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- 26 Oct 2015
Posted by: Kendall Hogg

Research and studies have implied that over 60% of organisations use some form of internal coaching.  When carried out with deliberate purpose and focus, it has a high 'Return On Investment'.  Some would suggest a higher impact on individual results than traditional performance management strategies that rely on appraisal ratings…What do you think? 

Interestingly, many managers have admitted having limited coaching skills and rely on meetings, giving advice and formal quarterly review sessions as a coaching proxy.  There are many coaching strategies and formal frameworks to assist your internal coaching efforts – the challenge is how to grow your coaching skills inside an already busy day packed with competing priorities…  In the Eisenhower Matrix internal coaching often falls into the “important/non-urgent” quadrant.  This article won’t turn you into an internal coaching expert – it might however, provoke some thoughts that help move the needle when coaching for performance inside your team or organisation.

Internal Coaching Element 1 – Discuss, Don’t Judge…

Internal coaching is a dialogue, not a performance appraisal.  To be effective, the person you coach must feel secure in knowing that coaching sessions are safe places to share their thoughts, feelings and ideas without the fear of being evaluated or judged.  This is one of the toughest internal challenges to overcome.  There can be real or perceived conflicts that reduce a person’s desire and capacity to share their full journey and thought process with an internal coach (particularly if the internal coach is in direct line of influence over the person’s daily responsibilities). 

If possible, appoint internal coaches from other areas of the company. It will broaden the depth and understanding of how different teams function and provide some reassurance that the coaching can remain non-judgemental.  Also has the added advantage of a different perspective. 

Aim for internal coaching sessions to be organised, safe and thought provoking.  Take time to prepare, listen and build a trusting relationship that is focused on helping the person succeed.  Effective coaching is a two-way, lateral discussion with a specific agenda based around desired outcomes.   Maximise effectiveness by building your own template and methodology for conducting coaching sessions (or ask us how, if you don’t know where to start)…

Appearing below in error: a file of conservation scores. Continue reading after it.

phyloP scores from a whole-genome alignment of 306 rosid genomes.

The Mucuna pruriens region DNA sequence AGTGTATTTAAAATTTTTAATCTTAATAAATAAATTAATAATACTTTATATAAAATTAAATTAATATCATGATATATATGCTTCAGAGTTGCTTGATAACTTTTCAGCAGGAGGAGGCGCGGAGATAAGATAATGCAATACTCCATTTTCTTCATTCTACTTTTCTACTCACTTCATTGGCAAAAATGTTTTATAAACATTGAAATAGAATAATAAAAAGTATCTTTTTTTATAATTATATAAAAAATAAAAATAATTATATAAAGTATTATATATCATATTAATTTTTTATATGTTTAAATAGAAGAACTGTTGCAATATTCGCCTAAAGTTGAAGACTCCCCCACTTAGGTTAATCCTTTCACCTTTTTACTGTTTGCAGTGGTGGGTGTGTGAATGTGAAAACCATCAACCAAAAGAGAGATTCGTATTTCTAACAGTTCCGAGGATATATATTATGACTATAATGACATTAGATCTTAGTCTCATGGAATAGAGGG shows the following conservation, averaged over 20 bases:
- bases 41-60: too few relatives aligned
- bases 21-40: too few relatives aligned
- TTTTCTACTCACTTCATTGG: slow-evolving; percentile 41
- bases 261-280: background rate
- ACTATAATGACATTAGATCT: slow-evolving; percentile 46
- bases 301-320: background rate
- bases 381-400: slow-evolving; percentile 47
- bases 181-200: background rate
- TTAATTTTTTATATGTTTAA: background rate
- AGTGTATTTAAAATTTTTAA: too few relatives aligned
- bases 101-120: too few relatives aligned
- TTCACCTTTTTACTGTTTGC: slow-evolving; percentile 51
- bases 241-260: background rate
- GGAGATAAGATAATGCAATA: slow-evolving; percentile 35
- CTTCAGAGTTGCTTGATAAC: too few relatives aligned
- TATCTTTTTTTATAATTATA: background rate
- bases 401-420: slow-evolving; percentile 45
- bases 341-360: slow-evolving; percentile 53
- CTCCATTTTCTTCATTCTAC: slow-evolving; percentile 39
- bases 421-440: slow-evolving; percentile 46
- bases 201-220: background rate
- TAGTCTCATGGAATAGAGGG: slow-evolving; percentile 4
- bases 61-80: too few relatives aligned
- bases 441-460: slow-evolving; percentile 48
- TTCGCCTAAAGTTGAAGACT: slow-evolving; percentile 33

When internal coaches show they have taken the time to prepare, it adds meaning to the process.  We have intelligent, creative and awesome people – sincerity, trust and goodwill are sensed the moment a person walks through the door.  A “tick the box” managerial session will only result in a “tick the box” reflection during the session.  Don’t blow your credibility on conducing coaching sessions that lack purpose, focus and outcomes – go grab a coffee and chat about the weather instead (at least you might learn something new about each other)… 

Internal Coaching Element 2 – End Goals…

End-goals (outcomes) must be clearly understood and reviewed prior to starting the coaching process.  Help people identify areas they want to grow or improve.  Listen to their desired outcomes from the coaching sessions and help form plans/methods for moving towards those goals.   

Help people organise their own journey through open-ended questions, reflection, self-evaluation and ultimately self-management.  Your role as coach is to act as a purposeful guide that helps focus activities around agreed outcomes. Centre discussion around facts, research, data and information rather than managerial opinions or evaluative judgements.  This will help keep the discussion open and focused on their journey with reduced defensiveness. 

Internal Coaching Element 3 – Organisational Goals

Organisations have a vested interest in people.  As an internal coach it is critical to understand why the coaching is important to the company and what outcomes it may expect from the coaching process.  Being able to share and relay how the goals tie into the strategic objectives of the organisation can make an enormous difference to the focus areas a person may want to concentrate on during the coaching. 

In summary, internal coaching is an extremely effective management tool, when conducted with deliberate intent and focus.  Used effectively, it will help unpack the brilliance in people and contribute significantly to positive results.  You don’t need to be an expert in coaching to make a difference, you simply need to develop your own formula for success (or borrow one!!). 

If you want to find out more about how to become a better internal coach, please call us – we’d love to hear from you!





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